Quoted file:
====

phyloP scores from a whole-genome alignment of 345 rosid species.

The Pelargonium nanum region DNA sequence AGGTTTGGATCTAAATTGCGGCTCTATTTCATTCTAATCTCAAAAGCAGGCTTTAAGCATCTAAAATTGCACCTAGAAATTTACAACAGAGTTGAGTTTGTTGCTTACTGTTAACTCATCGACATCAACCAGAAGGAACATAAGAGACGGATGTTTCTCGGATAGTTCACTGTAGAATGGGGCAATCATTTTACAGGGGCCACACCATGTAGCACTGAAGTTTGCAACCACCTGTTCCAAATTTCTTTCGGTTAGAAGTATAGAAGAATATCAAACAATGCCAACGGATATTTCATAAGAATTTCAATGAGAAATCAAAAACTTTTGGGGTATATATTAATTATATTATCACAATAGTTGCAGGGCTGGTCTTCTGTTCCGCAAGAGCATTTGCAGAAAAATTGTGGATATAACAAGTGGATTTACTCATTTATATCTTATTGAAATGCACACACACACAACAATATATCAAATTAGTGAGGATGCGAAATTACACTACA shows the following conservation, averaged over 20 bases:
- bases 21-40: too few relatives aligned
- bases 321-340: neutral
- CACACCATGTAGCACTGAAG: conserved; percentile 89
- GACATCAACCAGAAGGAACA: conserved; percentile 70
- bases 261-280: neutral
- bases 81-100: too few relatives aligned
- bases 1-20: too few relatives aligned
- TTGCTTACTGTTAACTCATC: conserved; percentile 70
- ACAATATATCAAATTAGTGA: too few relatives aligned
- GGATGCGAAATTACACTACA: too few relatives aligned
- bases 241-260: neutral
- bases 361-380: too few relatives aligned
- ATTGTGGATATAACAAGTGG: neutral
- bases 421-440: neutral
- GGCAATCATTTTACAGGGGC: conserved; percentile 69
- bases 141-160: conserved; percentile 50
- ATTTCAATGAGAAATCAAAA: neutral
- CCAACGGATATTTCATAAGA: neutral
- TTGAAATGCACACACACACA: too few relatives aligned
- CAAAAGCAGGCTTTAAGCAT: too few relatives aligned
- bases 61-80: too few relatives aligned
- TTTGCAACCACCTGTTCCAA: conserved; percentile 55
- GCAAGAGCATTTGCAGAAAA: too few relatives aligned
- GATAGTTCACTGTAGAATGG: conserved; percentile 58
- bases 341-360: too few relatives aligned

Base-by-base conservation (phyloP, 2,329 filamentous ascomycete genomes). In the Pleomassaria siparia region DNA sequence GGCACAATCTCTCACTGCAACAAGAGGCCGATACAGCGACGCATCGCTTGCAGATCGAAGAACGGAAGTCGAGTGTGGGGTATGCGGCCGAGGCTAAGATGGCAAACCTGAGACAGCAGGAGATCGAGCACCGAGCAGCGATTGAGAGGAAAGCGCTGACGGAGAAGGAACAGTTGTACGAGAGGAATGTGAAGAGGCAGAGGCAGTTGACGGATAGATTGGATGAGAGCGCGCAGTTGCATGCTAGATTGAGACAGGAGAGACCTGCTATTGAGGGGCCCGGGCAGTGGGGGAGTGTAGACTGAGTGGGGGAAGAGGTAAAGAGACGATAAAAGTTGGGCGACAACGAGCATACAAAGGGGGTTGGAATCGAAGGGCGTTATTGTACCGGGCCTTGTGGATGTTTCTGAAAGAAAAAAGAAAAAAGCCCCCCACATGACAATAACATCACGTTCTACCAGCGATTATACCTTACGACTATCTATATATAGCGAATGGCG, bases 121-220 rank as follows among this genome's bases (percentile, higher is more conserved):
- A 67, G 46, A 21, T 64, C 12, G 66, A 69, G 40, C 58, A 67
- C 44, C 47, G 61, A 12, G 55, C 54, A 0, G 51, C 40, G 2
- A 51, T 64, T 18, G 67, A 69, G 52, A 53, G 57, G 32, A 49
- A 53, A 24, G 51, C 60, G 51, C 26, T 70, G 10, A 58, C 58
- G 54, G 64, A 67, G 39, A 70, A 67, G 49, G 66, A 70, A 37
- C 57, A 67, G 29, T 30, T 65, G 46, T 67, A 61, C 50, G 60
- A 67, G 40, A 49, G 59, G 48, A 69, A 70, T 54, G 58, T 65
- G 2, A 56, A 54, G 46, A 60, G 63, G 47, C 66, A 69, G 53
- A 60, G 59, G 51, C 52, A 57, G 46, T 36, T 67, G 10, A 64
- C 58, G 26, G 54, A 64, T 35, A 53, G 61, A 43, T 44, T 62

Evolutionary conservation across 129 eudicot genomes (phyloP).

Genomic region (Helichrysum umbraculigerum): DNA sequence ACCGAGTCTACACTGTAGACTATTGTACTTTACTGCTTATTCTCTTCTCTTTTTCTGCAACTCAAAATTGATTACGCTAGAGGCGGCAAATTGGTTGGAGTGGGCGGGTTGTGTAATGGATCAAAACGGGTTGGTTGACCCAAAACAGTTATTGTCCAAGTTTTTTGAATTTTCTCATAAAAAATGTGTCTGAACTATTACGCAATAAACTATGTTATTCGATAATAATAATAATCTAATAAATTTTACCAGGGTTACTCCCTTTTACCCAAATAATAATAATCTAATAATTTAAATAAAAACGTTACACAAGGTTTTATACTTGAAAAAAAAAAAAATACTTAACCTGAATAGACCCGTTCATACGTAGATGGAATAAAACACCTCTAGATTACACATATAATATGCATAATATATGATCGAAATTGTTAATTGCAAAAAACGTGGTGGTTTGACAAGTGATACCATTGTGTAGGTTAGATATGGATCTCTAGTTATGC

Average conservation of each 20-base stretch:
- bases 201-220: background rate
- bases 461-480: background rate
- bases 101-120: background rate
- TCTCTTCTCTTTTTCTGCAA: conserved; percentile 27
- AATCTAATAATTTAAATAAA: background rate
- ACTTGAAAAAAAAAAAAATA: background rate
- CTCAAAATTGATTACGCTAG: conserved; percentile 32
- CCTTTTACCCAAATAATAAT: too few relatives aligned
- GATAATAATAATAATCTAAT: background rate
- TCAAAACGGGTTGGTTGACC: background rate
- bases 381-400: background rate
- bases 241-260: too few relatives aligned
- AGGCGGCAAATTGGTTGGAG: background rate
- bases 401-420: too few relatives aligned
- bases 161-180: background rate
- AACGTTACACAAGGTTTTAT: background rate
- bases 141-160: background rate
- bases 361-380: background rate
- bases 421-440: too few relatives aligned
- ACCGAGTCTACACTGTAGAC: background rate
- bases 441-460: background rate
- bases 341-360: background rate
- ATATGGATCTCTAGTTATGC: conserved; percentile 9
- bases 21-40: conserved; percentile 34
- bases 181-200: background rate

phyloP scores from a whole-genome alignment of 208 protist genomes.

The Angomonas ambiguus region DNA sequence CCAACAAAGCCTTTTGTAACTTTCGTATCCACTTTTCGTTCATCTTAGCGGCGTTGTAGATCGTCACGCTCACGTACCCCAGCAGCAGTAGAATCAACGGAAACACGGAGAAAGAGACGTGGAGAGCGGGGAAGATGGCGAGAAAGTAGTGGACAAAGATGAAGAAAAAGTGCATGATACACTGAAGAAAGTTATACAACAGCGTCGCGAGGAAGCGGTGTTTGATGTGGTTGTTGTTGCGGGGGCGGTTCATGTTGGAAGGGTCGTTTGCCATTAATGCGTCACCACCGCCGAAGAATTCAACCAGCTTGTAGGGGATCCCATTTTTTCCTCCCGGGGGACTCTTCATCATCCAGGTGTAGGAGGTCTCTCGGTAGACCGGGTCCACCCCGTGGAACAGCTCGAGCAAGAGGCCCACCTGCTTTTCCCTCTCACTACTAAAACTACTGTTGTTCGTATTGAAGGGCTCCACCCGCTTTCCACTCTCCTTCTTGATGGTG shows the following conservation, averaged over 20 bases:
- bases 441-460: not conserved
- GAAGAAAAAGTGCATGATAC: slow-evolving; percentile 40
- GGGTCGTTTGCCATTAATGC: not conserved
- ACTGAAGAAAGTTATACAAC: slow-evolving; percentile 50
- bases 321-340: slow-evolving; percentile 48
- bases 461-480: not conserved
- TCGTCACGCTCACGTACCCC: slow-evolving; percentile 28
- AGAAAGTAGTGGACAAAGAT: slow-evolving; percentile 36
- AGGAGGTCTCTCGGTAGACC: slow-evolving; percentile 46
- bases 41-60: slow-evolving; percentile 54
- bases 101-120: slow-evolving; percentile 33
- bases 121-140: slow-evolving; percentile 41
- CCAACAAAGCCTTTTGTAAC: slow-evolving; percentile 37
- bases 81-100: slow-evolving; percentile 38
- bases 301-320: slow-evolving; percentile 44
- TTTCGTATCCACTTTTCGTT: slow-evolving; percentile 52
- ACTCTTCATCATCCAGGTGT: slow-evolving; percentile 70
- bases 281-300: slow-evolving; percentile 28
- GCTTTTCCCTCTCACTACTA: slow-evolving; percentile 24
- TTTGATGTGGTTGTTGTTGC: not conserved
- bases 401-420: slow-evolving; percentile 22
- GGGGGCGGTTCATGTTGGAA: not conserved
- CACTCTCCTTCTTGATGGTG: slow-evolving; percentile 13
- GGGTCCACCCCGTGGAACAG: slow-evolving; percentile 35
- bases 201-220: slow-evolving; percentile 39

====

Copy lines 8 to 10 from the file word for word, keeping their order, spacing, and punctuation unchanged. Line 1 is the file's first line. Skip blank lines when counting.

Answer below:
- bases 81-100: too few relatives aligned
- bases 1-20: too few relatives aligned
- TTGCTTACTGTTAACTCATC: conserved; percentile 70